Several years back, my mother let me borrow Food Rules: An Eater’s Manual by food writer Michael Pollan. The book features a collection of interesting rules for healthful eating, including:
- “If it comes from a plant, eat it; if it was made in a plant, don’t.”
- “Eat when you are hungry, not when you are bored.”
- “Avoid foods you see advertised on television.”
Plus my very favorite, “eat all the junk food you want as long as you cook it yourself.” I use this one to justify eating 6 homemade low sugar, high protein cookies made with coconut oil, organic oatmeal and organic eggs, should the mood strike me. Stop looking at me like that, I made them.
Anyway, I recently re-discoved Pollan with the Netflix miniseries Cooked (which I will review separately), so I went and purchased both Food Rules and Cooked for myself. Food Rules is a fairly quick read, and a worthwhile one. Here I will share a brief summary, with some of my own input because I just can’t help myself.
I pretty much think Michael Pollan is a visionary. His views make perfect sense. They may not be popular, because they’re not convenient, and since he hasn’t stuck a fancy name on them, they’re not trendy. Following these food rules can make a huge different in your eating habits, your health and your lifestyle. Even just adhering loosely, but keeping these things in mind can make a big difference.
The dedication in the front of the book reads, “for my mother, who always knew butter was better for you than margarine.” This makes me snicker, because it sounds quite like my mother. Butter has gotten a bad name for being high in fat and cholesterol, but butter is a fairly basic food from a simple source; the fatty part of cow’s milk is churned into butter. Margarine on the other hand, is a man-made, highly processed food product. In moderation, butter should be just fine for the average person as compared to a product that is highly processed and loaded full of chemicals.
This book is broken up into 5 parts: an introduction, 3 main sections and acknowledgements. The table on contents alone offers valuable dietary advice, namely, “eat food…mostly plants…not too much”.
Section one is related to distinguishing real foods from food products, the highly processed food-like substances that fill most of the center of a supermarket. One of my favorites is “don’t eat anything your great-grandmother wouldn’t recognize as food.” My great-grandmother (the only of my great-grandparents I have real memories of) was born in 1901 in eastern Europe. Her family traveled out of necessity (Austria wasn’t a great place for a Jewish family to be at that time), from their hometown to England and eventually, to the United States. She was raised in a largely traditional, religious setting. I would imagine that as a child, her family survived on what was available in and around her small hometown. Basic, whole foods. My grandparent’s generation on the other hand, were having their children in the 1950s, when the post-WWII processed food boom began; they were the very housewives and working husbands the processed food market was looking to pull in.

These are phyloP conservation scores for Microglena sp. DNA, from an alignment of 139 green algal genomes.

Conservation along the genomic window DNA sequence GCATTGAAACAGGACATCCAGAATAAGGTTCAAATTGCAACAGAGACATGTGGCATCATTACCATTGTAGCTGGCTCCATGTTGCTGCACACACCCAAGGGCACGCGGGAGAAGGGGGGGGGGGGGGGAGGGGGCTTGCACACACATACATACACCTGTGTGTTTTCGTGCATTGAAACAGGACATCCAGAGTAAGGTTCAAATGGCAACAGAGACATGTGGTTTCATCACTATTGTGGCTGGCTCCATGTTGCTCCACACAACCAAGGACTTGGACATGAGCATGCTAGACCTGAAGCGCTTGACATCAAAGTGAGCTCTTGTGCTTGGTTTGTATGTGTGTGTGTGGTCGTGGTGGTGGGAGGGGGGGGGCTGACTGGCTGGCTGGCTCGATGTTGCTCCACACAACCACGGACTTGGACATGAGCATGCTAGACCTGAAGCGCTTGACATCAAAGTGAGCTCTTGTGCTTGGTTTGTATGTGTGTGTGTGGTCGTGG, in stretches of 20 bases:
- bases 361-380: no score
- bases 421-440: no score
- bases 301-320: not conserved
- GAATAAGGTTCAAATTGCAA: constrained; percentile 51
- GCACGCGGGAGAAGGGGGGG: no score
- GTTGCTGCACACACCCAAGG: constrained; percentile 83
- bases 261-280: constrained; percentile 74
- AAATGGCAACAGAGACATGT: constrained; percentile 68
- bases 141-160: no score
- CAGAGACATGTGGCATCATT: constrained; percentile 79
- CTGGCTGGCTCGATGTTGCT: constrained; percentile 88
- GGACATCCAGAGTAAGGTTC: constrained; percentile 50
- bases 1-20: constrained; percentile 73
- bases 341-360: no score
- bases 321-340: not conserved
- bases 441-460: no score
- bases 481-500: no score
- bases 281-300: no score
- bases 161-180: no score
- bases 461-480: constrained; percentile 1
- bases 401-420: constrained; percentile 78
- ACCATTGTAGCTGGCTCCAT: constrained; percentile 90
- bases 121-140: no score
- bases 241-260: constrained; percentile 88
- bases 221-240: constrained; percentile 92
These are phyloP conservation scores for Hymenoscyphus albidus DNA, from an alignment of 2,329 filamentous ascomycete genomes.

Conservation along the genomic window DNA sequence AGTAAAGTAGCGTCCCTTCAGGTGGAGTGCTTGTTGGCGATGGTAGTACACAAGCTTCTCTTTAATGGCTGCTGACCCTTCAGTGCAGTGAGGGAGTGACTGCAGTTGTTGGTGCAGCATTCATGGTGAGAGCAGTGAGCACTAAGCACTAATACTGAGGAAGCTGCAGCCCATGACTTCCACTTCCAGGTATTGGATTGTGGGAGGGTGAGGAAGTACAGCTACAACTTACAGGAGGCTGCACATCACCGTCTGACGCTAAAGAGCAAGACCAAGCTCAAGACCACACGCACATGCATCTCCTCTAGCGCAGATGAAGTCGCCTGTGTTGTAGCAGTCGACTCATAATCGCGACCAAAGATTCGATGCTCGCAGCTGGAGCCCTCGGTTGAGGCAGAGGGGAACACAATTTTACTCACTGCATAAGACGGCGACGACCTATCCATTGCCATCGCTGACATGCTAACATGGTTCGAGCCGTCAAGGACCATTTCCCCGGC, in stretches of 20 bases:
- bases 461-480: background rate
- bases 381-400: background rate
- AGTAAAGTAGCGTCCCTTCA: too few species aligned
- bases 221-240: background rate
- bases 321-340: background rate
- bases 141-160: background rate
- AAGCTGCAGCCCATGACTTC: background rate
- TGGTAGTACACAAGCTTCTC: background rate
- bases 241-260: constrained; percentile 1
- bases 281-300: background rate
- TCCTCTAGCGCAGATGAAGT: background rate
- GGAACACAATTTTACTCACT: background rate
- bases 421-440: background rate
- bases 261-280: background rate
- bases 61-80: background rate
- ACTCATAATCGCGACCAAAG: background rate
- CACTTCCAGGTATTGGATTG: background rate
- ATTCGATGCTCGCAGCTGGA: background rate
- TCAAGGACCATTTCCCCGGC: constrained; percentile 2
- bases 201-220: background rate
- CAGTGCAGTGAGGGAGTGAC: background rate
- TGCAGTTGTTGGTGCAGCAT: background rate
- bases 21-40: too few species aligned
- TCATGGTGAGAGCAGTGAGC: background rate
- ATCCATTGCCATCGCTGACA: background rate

Also important is rule number 5, “avoid foods that have some form of sugar (or sweetener) listed among the top three ingredients.” Did you know that labels list ingredients by weight, from most to least? Keep that in mind when you look at ingredient labels.
Now that you can distinguish real food from not-so-real food, section two helps you navigate the specifics of what to eat for healthful living. Rule 25, “eat your colors” is a favorite of mine – it’s a point of pride around here than my daughter eats her greens, oranges, reds, blues, and just about anything else I offer her. Aside from being pretty, the different color vegetables contain a vast array of different and important nutrients and compounds.
This section deals with how much to eat of different real foods, discussing meats and veggies, breads and sweets, plus a few cooking tips too! I know from reading this book years ago that when vegetables are cooked in water, that water retains vital nutrients that leeched out during the cooking process. You can save the cooking water for soups or stews, or as I do, simply cook most vegetables by sauteing or steaming, and every now and then make a pot of the heartiest, nutrient packed vegetable soup around – and drink that broth!
Section three is about how to eat, meaning how much, and how often. An early rule discusses being satisfied versus being full, and the next addresses mindless boredom eating. Rules like “limit your snacks to unprocessed plant foods” are simple to implement and can go a long way. An apple or cluster of fresh grapes, or a handful of veggie sticks is a lot kinder to your body than a bag of chips.
As I mentioned earlier, this book is a quick read. In paperback, it has a total of 140 pages, nearly all of which are a headline and then a brief description. This is not heavy reading and is so worth the time – plus you can get it for under $8 on Amazon. Do yourself a favor and pick up a copy! If you’re already in the know, you may learn something extra or find an interesting tidbit. If you’re new to healthful eating, it can offer some serious food for thought that can make a major difference in your health and life.
Note: This is an independent review of Food Rules by Michael Pollan. I am reading it again and simply decided to share it here.